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"Modern Mexican Painting"
at Phoenix Art Museum, Phoenix, Arizona
Recommendation by Deborah Ross

"Modern Mexican Painting" convincingly expands the 20th century story of Mexico's post-revolution renaissance well beyond the "big three."

Continuing through September 25, 2011

National pride can be flown on a flag, sung in an anthem or erected in a monument. When it can be evoked through painting, artists are free to celebrate not just their nation’s triumphs, but its flaws as well. “Modern Mexican Painting” spans 40 important years in Mexico’s post-revolution art renaissance - 1910 to 1950 - all the while depicting a country emerging from Spain’s stranglehold, confronting societal issues and embracing its multifaceted heritage to re-envision a national identity.

The exhibition, consisting of 80 paintings from the 8,000-piece strong cache of collector Andres Blaisten, is smartly organized into seven themes that include modernism, portraiture, surrealism and social critique. There’s a clear message that this is no jingoistic display. And even though the so called Los Tres Grandes, or Big Three of Diego Rivera, Jose Clemente Orozco and David Alfaro Siqueiros, are represented, it’s the free expression of pride, defiance, humility, alienation and other emotions in works by lesser-known artists that leaves the lasting impression.

The portrait section probably best reveals the new Mexico. “Autorretrato (Self-Portrait)” (1941) by Feliciano Pena mimics the three-quarter pose and distant gaze of Renaissance portraiture, yet overrides that style with an emphasis on his dark facial features and on a pre-Columbian amulet that he grasps. The image of a lesser-known artist, Emilio Baz Viaud (“Self-Portrait with Blue Shirt,” 1941), brims with confidence as he braces his arms with rolled-up sleeves on a table, an artist’s tool in one hand. The vibrantly colored and noble “El Gato Negro” (1929) by Fernando Castillo balances the intense black eyes of a peasant boy wearing a red hat against the all-knowing green eyes of the black cat that he caresses. On the other end of the spectrum is Siqueiros’ “Nora Beteta” (1948), depicting a seated blond child seemingly intimidated by the formal portrait of which she is the subject.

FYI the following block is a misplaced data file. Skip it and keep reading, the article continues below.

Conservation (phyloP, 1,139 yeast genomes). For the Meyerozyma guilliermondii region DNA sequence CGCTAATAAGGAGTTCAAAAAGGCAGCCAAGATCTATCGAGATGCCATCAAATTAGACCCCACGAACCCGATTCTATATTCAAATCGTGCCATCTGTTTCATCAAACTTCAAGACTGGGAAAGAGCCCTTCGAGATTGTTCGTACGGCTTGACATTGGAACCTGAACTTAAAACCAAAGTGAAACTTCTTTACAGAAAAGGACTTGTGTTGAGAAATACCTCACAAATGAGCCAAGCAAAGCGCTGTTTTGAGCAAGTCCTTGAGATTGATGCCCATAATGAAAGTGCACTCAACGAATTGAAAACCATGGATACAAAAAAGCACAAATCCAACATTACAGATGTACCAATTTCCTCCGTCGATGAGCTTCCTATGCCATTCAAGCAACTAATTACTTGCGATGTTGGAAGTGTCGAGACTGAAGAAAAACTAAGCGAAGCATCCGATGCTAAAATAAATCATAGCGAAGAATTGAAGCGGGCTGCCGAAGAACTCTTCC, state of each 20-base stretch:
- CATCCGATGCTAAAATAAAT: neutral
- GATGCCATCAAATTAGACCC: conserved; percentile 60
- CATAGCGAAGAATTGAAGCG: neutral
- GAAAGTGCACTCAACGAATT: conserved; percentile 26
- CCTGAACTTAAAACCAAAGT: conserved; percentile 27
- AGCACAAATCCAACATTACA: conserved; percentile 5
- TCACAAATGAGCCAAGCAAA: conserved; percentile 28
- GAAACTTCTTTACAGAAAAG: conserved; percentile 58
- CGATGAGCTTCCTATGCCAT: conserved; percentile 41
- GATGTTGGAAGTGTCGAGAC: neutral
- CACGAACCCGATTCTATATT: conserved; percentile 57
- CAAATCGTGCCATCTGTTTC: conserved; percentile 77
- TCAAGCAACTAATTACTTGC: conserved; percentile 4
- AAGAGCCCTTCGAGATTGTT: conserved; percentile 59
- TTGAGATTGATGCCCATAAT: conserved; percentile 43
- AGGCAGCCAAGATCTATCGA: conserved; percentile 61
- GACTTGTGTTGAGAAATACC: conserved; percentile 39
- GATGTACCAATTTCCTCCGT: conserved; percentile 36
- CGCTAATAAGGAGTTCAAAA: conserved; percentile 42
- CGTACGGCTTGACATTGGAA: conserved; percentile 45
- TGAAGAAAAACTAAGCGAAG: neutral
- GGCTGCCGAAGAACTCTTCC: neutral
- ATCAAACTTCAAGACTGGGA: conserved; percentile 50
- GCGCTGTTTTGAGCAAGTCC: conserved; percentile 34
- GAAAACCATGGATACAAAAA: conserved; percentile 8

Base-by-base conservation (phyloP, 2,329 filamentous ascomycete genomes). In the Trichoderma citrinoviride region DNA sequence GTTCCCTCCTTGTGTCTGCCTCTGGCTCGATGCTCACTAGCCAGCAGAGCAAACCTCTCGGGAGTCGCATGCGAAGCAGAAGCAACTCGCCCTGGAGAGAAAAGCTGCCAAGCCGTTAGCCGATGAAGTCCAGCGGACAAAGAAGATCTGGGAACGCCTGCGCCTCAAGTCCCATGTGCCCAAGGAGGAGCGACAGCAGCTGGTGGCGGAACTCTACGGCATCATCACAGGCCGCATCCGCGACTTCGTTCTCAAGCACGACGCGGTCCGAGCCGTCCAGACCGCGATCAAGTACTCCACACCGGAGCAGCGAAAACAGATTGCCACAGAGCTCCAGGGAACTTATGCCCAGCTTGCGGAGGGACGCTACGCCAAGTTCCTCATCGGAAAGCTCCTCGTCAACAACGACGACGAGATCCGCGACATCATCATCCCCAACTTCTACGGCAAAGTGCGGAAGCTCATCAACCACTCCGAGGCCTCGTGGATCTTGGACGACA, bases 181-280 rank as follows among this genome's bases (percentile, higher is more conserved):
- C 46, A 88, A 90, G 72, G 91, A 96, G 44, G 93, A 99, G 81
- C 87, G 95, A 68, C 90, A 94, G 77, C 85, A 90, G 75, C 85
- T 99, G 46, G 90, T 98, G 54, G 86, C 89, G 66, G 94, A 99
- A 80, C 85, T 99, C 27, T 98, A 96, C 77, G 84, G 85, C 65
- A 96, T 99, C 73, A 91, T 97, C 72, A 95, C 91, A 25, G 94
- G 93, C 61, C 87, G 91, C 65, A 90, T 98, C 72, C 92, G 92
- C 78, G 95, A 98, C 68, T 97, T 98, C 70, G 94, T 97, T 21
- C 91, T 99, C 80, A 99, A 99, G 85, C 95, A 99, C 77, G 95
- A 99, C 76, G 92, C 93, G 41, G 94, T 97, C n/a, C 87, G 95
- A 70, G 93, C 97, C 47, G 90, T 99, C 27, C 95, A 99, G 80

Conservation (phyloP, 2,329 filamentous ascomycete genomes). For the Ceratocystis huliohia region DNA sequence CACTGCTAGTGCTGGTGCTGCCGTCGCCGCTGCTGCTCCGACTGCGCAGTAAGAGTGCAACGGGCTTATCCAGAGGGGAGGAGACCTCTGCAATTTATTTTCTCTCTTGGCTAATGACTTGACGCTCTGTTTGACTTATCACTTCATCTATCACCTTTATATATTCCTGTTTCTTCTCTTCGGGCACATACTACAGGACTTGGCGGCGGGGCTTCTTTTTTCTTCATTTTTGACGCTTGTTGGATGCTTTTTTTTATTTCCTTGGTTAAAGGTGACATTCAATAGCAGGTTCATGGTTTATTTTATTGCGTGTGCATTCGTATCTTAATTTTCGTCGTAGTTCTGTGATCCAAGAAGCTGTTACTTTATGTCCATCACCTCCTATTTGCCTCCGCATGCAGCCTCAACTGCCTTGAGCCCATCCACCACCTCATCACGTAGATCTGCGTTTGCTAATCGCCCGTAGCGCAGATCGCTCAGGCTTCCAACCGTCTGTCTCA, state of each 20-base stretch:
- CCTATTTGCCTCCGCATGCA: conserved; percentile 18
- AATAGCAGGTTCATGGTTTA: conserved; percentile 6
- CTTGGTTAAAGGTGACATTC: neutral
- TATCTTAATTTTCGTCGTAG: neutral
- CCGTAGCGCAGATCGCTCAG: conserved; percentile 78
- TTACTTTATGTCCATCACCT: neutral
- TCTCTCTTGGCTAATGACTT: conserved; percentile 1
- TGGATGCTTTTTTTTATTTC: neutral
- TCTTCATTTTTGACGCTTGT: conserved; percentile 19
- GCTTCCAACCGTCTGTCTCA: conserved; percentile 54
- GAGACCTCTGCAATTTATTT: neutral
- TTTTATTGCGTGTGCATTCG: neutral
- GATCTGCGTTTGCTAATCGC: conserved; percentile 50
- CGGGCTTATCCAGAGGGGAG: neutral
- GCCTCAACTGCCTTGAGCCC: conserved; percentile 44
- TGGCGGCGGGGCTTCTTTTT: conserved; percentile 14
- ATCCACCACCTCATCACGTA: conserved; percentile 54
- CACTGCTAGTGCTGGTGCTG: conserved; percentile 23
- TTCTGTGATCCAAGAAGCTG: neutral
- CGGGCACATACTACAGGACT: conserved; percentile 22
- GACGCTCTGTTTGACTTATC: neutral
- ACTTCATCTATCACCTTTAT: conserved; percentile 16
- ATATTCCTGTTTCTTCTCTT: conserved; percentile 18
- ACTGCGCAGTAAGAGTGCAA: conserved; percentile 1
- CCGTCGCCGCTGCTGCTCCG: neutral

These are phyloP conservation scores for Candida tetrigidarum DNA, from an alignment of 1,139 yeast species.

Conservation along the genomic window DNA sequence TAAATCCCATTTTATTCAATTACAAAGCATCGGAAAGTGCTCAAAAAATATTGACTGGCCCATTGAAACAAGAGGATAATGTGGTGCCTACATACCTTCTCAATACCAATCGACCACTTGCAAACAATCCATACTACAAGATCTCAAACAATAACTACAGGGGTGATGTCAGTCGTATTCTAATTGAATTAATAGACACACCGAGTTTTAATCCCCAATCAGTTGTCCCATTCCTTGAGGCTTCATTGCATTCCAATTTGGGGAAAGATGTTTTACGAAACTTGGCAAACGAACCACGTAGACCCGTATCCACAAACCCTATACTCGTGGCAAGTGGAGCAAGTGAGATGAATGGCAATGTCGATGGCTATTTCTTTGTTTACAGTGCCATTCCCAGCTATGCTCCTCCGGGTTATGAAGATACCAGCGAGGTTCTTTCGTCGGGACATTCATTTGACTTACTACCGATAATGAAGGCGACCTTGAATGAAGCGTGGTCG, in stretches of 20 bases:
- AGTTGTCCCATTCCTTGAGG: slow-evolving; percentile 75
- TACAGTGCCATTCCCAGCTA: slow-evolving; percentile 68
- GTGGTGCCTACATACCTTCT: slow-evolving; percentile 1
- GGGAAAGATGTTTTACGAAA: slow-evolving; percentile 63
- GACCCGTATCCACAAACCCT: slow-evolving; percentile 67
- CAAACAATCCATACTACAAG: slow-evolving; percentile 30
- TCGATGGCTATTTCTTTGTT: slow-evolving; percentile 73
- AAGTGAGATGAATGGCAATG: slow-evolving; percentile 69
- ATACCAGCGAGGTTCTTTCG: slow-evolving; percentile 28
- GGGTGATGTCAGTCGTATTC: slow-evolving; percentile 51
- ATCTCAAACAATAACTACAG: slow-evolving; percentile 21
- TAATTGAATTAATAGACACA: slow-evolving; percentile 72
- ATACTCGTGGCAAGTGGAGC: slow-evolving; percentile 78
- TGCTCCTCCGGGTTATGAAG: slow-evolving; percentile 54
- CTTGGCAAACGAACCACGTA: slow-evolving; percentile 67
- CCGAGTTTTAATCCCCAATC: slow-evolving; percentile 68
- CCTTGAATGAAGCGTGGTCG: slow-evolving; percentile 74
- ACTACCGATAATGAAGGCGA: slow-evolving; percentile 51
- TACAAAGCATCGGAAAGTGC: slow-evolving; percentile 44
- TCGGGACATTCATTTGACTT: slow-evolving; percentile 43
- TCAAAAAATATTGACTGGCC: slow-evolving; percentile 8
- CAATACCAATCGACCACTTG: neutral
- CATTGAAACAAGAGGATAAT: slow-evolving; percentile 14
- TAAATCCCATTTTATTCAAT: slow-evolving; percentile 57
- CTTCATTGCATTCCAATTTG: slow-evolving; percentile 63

Surrealism - closely associated with Mexican modernist painting - is represented in several works, including “Dream” (1940) by Carlos Orozco Romero, in which the disembodied heads and other eerie elements of the painting are out of proportion with each other. From avant-garde works to still lifes, the range of the exhibition is such that it also provokes reflection on poverty, indignity and the bleakness of urban life.

The exhibition celebrates Mexico’s rural and agricultural roots. The mural sized “Market/Mercado” (circa 1938) by Alfonso X. Pena fills every space with proud merchants and their splendid wares. Several works celebrate the female form, often featuring dark beauties with flowing hair. Focusing on a different sort of beauty is “Mancacoyota” (1930) by Alfredo Ramos Martinez, in which an indigenous woman seems to lock eyes with the viewer. Meanwhile, there’s a reference to the Mexican flag through the red and green flowers on the cactus in the background.

Even though the idea of a painter being of the people and for the people is attributed to Rivera and his great murals, the varied collection here makes it clear that many other Mexican artists of the post-revolution art renaissance helped amplify that message. The result was the creation of a vibrant national identity. 

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